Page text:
While many of us were discussing Comcast’s partial blocking of BitTorrent Traffic, and debating its implications for the net neutrality debate, a more clear-cut neutrality violation was apparently taking place on Verizon’s network – a redirection of Verizon customers’ failed DNS lookups, to drive traffic to Verizon’s own search engine.
Here’s the background. Suppose you’re browsing the web and you mistype an address – say you type “fredom-to-tinker”. Your browser will try to use DNS, the system that maps textual machine names to numeric IP addresses, to translate the name you typed into an address it can actually connect to across the Net. DNS will return an error, saying that the requested name doesn’t exist. Your browser (if it’s a recent version of IE or Firefox) will respond by doing a search for the text you typed, using your default search engine.
What Verizon did is to change how DNS works (for their residential subscribers) so that when a customer’s computer looks up a DNS name that doesn’t exist, rather than returning the name-doesn’t-exist error DNS says that the (non-existent) name maps to Verizon’s search site. This causes the browser to go to the Verizon search site, which shows the user search results (and ads) related to what they typed.
(This is the same trick used by VeriSign’s ill-fated SiteFinder service a few years ago.)
This is a clear violation of net neutrality: Verizon is interfering with the behavior of the DNS protocol, in order to drive traffic to its own search site. And unlike the Comcast scenario which might possibly have been justifiable as legitimate network management, in this case Verizon cannot claim to be helping its network run more smoothly.
Verizon’s actions have two effects. The obvious effect is to drive traffic from the search engines users chose to Verizon’s own search engine. That harms users (by overriding their choices) and harms browser vendors (by degrading their users’ experiences).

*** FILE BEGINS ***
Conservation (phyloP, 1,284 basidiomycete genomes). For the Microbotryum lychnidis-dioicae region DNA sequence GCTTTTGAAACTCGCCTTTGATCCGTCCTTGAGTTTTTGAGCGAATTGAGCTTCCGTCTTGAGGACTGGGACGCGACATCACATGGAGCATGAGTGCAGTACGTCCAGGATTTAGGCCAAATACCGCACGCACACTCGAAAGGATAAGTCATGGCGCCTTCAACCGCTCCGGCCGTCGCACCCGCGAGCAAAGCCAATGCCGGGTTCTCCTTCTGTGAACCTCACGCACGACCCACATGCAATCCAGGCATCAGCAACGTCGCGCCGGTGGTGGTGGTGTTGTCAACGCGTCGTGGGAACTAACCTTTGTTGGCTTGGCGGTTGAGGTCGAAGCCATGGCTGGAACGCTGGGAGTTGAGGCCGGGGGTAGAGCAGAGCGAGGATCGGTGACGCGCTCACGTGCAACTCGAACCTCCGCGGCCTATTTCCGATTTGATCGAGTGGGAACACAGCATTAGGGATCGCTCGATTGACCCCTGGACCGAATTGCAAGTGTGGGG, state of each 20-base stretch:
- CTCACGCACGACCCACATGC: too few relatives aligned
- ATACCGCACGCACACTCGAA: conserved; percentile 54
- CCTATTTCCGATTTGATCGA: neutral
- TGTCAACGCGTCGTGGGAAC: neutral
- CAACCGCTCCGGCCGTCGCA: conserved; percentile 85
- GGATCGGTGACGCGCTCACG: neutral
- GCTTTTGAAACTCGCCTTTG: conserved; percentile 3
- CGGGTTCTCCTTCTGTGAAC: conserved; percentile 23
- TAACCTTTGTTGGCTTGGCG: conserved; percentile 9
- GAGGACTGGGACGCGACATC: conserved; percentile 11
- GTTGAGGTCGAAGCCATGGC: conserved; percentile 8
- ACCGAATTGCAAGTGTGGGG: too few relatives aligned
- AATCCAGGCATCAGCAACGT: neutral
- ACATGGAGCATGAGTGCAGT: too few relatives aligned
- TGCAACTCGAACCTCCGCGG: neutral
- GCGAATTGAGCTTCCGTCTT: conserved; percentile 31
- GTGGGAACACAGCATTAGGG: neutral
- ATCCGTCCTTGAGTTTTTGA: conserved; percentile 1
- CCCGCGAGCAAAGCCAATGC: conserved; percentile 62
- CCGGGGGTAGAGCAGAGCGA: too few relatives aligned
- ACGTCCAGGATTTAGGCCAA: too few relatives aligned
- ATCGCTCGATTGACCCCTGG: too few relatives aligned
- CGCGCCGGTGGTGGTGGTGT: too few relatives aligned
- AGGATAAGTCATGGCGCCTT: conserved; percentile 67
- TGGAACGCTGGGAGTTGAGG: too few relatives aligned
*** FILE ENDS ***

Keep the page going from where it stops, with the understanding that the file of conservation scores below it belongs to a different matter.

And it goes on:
The less obvious effect is to break some other applications. DNS lookups that have nothing to do with browsing will still be redirected, because the DNS infrastructure has no way of knowing which requests relate to browsing and which don’t. So if some other application does a DNS lookup and the result should be a not-found error, Verizon will cause the result to point to a Verizon server instead. If a non-browser program expects to see not-found errors sometimes and has a strategy for dealing with them, it won’t be able to carry out that strategy because it won’t see the errors it should be seeing. This will even cause browsers to misbehave in some circumstances.
The effects of Verizon’s neutrality violation can be summarized simply: they interfer with a standard technical protocol; they cause harm on the whole, in part by breaking unrelated services; and they do this in order to override consumer choice by shifting traffic from consumer-chosen services to Verizon’s own services. This is pretty much the definition of a net neutrality violation.
This example contradicts at least two of the standard arguments against net neutrality regulation. First, it shows that violations do happen, and they do cause harm. Second, it shows that at least sometimes it’s easy to tell a harmful violation apart from legitimate network management.
But it doesn’t defeat all of the arguments against net neutrality regulation. Even though violations do occur, and do cause harm, it might turn out that the regulatory cure is worse than the disease.